The addictive force of the internet is real, and who knows this better than Aurélie Bayad (°1994, FR). In a post-internet world, where IRL increasingly merges with URL, new possibilities of being seep into our daily lives. In her versatile art practice, Bayad confronts us with the messy desires of our hyperreal identities. She carefully constructs personae to live up to online rules and expectations, set by fake likes and dark web erotics. In slimy and gooey, ugly and disgusting, cheap and glittery environments, we watch her unfold the toxic dynamics of luring someone into her social love trap. With heart-pounding soundtracks in the back, she fearlessly looks into the lens, as if asking us: ‘What is your real personality? What is real beauty? What is your true desire, your fetish? Who do you want me to see?’ Bayad uses her camera and her body to reveal the harmful relationships that are brought forth by the consequences of hyperreal expectations in the real world. Should we all ‘get a grip’, or should we start loving ourselves?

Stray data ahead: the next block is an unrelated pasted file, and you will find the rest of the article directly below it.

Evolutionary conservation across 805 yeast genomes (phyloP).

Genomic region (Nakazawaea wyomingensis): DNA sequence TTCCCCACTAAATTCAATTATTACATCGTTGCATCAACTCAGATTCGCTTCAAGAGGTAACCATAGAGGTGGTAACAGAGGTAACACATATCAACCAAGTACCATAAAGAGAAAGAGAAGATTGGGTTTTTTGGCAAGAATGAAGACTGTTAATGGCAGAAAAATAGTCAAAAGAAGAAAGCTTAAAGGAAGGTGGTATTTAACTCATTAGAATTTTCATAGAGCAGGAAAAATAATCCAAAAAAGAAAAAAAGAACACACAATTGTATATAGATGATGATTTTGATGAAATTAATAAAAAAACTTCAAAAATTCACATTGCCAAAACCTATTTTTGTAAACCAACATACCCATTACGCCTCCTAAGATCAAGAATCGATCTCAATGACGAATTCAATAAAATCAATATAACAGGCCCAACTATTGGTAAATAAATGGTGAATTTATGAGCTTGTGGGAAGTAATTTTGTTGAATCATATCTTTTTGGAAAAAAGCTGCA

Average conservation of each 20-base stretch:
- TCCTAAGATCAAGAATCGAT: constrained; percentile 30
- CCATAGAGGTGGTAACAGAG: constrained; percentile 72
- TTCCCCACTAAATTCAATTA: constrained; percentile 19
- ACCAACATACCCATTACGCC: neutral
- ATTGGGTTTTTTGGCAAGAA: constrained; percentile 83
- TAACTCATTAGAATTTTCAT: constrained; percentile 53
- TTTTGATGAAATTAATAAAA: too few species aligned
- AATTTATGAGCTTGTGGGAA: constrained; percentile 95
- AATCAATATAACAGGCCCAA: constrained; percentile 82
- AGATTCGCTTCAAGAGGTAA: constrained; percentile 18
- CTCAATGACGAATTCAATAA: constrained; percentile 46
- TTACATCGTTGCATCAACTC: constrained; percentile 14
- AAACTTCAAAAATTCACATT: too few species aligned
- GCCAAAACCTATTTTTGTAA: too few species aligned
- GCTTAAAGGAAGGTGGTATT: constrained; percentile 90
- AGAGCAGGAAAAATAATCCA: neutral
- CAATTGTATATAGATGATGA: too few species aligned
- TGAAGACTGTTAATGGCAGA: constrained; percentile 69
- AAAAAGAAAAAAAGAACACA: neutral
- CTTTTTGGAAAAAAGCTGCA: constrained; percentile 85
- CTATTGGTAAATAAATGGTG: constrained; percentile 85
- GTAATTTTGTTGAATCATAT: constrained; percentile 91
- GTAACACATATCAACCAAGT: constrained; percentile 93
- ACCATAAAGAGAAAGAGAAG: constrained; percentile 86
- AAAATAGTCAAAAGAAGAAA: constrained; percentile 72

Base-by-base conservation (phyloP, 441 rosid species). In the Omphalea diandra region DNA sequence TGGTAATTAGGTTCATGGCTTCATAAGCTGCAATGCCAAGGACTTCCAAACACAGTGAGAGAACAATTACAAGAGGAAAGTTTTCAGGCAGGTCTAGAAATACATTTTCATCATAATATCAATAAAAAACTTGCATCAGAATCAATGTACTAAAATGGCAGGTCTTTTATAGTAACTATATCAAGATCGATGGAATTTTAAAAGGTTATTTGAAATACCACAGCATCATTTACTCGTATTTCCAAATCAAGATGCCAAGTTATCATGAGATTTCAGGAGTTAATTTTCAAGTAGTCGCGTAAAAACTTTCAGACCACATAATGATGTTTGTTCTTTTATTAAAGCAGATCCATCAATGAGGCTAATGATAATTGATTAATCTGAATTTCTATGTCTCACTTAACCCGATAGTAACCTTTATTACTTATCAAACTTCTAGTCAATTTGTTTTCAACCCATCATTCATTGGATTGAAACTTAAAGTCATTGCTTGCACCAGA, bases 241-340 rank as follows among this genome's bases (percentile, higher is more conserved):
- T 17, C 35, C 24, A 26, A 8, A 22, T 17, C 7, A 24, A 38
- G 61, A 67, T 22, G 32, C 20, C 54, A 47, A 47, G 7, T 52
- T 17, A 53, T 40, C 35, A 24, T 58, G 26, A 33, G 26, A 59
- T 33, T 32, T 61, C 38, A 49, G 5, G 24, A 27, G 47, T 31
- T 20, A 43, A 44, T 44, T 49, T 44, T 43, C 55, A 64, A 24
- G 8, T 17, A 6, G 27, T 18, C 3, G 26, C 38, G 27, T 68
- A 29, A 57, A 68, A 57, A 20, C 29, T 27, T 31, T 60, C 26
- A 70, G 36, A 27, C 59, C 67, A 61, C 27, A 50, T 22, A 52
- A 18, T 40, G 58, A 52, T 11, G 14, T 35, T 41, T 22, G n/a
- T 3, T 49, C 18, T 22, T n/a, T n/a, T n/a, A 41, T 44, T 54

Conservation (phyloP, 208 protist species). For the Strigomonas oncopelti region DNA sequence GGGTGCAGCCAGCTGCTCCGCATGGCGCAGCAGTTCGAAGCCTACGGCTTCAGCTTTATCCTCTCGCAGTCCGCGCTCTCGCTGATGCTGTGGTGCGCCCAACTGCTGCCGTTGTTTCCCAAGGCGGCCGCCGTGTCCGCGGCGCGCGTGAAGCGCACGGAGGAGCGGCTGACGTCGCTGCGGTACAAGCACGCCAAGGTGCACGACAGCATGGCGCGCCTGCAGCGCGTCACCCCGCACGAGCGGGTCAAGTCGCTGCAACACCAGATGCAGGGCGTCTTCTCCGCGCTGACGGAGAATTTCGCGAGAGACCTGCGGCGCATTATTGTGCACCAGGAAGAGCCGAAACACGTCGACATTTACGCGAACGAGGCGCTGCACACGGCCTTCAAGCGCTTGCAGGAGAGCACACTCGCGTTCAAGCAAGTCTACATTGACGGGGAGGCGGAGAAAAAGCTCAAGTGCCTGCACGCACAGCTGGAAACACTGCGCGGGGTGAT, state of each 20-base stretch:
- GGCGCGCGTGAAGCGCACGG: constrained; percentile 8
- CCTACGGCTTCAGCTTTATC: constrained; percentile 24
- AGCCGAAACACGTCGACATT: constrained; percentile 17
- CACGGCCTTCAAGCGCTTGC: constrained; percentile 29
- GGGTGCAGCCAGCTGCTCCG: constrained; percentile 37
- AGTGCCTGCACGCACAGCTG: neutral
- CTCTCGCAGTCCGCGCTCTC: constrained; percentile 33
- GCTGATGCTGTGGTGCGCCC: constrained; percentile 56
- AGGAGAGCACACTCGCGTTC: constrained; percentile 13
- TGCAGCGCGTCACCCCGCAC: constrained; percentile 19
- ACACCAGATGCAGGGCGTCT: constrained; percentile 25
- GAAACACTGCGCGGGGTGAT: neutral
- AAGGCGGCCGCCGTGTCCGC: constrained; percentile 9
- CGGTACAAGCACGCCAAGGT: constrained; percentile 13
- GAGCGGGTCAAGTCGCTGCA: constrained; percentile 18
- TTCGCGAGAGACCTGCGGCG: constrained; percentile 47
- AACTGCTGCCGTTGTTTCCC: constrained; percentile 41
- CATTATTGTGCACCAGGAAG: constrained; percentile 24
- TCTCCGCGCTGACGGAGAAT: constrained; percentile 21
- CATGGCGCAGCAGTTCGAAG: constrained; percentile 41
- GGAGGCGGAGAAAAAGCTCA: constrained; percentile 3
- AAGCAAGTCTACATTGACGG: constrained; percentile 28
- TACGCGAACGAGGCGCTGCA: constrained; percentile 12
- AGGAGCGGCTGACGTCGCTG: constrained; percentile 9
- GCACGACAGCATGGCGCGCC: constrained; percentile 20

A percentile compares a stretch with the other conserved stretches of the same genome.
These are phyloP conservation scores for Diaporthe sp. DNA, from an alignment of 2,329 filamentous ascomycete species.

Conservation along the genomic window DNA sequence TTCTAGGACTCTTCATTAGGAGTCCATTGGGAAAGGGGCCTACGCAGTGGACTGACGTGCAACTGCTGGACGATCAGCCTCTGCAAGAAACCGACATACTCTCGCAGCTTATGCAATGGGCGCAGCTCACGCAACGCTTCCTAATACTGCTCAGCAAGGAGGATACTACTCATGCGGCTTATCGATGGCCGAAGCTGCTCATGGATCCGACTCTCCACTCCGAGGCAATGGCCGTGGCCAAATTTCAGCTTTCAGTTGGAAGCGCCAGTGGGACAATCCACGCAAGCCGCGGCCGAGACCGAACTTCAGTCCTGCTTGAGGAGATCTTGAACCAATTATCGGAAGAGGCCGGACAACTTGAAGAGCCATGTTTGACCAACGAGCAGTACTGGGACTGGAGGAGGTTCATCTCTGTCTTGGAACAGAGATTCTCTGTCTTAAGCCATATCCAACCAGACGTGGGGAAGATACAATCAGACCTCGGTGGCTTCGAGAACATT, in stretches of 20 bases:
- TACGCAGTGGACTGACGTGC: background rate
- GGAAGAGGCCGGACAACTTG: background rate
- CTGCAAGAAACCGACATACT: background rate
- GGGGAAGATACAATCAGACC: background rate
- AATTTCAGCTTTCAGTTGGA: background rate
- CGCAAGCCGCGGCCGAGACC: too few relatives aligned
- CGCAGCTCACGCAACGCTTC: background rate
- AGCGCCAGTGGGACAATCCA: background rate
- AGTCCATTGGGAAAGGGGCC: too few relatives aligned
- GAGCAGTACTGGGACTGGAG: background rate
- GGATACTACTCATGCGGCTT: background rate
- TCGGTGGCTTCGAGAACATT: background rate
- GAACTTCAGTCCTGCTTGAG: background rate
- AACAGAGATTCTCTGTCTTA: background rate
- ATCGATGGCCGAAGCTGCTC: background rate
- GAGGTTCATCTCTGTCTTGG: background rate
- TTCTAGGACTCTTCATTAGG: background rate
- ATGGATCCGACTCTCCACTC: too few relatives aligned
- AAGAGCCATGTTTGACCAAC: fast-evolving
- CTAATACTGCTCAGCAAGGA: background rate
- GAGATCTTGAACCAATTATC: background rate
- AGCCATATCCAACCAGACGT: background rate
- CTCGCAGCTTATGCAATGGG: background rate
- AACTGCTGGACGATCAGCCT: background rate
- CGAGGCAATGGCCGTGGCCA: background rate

Work in Sugar for the Pill:
• Crush Machine, 2020. Video installation, screen pint and paint on textile.
With a raw imagery, a bit of leg hair and a strong taste for the strange and disturbing, Aurélie Bayad models and shapes bodies in front of the camera. Hers, or those of other people. With her, everything is a pretext for a new shoot: a song, the discovery of an incongruous place, or even a new accessory. She just manages to catch the attention of the viewer in a round-trip between voyeurism, exhibitionism and intimacy in the age of the internet. (Text by Céline Mathieu)